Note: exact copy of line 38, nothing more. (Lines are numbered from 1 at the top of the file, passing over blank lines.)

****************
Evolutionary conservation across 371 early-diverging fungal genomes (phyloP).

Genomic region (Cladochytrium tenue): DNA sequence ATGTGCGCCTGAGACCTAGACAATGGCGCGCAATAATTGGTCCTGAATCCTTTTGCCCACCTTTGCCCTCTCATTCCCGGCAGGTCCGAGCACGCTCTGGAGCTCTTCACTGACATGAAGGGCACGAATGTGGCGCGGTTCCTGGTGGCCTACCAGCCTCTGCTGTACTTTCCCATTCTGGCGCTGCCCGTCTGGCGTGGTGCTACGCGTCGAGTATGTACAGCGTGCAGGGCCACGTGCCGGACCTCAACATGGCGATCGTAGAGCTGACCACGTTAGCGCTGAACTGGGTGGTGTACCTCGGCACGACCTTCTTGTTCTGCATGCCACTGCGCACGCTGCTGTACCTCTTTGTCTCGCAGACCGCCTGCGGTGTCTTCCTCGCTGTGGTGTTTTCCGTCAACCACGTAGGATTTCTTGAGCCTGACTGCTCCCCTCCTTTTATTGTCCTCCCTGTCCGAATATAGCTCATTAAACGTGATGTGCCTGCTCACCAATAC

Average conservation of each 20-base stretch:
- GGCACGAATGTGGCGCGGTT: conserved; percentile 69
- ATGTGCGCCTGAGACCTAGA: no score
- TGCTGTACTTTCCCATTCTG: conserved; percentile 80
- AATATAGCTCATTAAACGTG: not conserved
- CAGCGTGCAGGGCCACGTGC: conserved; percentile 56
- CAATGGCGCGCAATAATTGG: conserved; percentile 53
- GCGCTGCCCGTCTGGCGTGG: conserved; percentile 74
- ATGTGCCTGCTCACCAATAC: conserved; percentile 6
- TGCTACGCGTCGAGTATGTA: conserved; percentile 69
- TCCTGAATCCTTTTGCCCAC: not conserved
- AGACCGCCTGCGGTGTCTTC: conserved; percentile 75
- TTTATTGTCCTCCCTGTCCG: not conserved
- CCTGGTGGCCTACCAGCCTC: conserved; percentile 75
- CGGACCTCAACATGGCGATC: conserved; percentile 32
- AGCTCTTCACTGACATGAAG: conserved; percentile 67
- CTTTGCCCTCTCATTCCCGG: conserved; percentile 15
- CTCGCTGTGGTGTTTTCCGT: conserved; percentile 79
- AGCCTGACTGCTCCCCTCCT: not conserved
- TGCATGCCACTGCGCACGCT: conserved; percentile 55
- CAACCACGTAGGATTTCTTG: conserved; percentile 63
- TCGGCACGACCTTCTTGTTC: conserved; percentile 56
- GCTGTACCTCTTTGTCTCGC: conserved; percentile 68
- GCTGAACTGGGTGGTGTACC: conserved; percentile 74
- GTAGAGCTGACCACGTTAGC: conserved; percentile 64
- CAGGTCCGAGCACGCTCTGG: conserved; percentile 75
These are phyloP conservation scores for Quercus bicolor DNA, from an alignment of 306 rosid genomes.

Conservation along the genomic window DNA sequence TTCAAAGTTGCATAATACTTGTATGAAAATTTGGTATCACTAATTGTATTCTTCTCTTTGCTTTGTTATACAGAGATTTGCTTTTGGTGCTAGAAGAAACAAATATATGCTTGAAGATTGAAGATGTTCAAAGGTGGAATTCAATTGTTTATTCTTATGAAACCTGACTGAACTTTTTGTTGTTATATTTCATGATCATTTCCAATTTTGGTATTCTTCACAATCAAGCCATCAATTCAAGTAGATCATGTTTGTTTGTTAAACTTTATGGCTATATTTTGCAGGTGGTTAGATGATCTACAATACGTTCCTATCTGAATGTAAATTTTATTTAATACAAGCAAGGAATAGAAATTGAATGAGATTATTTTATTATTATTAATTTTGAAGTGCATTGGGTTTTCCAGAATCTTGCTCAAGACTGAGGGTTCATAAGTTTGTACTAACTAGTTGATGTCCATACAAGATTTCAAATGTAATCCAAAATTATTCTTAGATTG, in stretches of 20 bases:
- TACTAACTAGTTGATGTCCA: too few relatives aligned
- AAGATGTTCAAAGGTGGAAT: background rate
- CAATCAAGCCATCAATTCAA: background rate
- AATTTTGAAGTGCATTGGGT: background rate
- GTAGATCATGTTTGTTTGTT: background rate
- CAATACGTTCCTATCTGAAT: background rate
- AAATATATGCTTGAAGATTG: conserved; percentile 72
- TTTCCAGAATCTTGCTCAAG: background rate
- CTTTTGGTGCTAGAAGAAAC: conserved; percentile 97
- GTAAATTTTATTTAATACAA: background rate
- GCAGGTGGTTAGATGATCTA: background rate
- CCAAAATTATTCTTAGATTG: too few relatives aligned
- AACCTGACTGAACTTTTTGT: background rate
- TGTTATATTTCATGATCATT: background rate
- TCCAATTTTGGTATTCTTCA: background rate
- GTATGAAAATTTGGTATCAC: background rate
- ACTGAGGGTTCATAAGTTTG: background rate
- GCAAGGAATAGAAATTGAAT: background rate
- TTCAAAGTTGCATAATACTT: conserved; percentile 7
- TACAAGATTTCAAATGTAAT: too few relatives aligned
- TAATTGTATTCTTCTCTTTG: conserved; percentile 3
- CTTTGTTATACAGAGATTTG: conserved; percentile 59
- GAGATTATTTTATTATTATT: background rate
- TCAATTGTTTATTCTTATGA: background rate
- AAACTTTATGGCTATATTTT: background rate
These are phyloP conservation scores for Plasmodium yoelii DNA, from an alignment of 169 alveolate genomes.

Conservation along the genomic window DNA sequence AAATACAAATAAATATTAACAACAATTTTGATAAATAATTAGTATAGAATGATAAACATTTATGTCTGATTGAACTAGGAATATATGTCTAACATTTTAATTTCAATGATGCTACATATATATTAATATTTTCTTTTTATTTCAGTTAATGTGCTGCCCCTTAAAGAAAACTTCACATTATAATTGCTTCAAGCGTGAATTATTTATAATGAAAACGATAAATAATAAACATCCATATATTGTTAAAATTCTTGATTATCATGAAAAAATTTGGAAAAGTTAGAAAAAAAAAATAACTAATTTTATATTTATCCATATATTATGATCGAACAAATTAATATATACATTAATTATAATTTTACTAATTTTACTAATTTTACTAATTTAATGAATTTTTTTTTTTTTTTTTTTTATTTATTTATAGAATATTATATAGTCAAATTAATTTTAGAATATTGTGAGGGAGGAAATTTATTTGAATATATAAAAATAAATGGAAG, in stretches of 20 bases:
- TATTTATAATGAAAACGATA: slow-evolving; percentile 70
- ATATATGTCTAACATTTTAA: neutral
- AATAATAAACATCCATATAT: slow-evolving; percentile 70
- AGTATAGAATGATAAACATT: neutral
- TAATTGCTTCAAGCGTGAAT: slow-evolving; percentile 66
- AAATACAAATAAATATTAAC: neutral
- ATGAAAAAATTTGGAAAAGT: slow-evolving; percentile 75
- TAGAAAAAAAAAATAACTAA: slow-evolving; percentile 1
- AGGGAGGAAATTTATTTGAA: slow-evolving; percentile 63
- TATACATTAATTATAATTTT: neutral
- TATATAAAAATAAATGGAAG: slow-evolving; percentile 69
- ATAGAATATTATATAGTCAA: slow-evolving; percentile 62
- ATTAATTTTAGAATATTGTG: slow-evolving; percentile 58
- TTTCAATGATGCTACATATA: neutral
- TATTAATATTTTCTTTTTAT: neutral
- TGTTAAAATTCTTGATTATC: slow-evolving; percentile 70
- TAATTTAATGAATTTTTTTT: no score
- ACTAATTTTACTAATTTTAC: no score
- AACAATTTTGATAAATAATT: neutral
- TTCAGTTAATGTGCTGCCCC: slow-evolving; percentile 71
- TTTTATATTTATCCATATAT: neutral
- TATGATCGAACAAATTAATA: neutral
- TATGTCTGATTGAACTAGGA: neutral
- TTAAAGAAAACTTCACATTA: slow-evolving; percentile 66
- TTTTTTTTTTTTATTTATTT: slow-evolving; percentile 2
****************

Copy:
- TTTCCAGAATCTTGCTCAAG: background rate